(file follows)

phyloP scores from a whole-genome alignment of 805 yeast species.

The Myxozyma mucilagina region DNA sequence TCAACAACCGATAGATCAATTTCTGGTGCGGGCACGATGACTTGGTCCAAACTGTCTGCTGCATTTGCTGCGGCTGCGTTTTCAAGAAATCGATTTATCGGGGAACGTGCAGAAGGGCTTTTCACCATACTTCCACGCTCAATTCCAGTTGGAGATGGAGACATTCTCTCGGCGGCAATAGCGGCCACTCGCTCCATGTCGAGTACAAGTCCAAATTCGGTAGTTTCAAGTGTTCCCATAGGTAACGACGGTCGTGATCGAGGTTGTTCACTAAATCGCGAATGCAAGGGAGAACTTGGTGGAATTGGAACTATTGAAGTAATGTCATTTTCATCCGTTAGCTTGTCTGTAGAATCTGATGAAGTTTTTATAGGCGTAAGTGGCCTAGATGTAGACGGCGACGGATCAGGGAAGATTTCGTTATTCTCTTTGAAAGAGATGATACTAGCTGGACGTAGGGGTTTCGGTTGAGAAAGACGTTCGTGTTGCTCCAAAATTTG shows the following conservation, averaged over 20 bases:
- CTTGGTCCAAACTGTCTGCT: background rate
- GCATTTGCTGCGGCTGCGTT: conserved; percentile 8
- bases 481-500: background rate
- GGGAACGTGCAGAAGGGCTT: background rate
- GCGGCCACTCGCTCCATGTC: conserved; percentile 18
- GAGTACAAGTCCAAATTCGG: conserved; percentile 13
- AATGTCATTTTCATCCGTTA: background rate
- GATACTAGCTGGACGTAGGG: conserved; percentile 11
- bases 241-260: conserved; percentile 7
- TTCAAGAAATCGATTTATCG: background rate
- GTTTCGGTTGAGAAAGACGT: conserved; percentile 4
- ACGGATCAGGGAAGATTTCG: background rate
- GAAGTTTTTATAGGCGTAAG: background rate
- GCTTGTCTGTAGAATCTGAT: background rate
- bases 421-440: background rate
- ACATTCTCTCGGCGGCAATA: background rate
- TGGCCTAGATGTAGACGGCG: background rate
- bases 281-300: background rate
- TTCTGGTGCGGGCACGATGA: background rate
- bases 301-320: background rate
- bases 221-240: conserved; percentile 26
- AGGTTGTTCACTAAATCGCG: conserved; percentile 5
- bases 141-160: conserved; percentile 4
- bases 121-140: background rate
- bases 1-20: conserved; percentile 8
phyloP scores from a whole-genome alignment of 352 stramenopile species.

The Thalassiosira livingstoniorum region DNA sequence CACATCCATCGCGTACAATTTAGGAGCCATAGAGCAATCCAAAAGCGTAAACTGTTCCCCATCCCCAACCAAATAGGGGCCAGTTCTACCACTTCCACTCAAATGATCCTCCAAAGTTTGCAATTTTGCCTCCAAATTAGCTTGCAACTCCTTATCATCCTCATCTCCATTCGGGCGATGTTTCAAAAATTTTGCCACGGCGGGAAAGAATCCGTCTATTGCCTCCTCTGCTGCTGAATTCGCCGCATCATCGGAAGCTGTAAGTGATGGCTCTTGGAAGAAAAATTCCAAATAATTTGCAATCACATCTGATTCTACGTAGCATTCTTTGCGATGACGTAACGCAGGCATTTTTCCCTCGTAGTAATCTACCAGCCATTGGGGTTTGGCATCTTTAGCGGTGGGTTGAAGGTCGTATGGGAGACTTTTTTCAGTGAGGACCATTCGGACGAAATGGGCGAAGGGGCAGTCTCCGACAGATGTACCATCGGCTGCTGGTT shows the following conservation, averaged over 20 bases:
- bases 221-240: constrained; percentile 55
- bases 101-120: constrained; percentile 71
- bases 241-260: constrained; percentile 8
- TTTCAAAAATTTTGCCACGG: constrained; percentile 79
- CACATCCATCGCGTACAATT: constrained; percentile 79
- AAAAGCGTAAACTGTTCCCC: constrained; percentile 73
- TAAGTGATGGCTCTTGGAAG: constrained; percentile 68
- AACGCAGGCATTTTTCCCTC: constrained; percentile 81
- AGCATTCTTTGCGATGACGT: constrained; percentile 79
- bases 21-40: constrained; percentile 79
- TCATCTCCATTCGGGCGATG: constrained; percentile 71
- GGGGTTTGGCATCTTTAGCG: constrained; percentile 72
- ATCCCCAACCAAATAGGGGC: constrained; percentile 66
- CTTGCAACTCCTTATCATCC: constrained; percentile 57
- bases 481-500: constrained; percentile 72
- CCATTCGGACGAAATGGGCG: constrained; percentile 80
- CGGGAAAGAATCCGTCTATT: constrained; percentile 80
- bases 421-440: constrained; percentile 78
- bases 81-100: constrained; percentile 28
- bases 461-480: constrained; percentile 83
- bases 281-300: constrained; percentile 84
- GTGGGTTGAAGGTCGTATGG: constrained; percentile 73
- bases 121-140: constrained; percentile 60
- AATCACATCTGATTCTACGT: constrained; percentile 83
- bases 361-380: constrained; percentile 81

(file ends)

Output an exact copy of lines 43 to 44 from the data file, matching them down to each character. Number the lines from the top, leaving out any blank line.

- CTTGCAACTCCTTATCATCC: constrained; percentile 57
- bases 481-500: constrained; percentile 72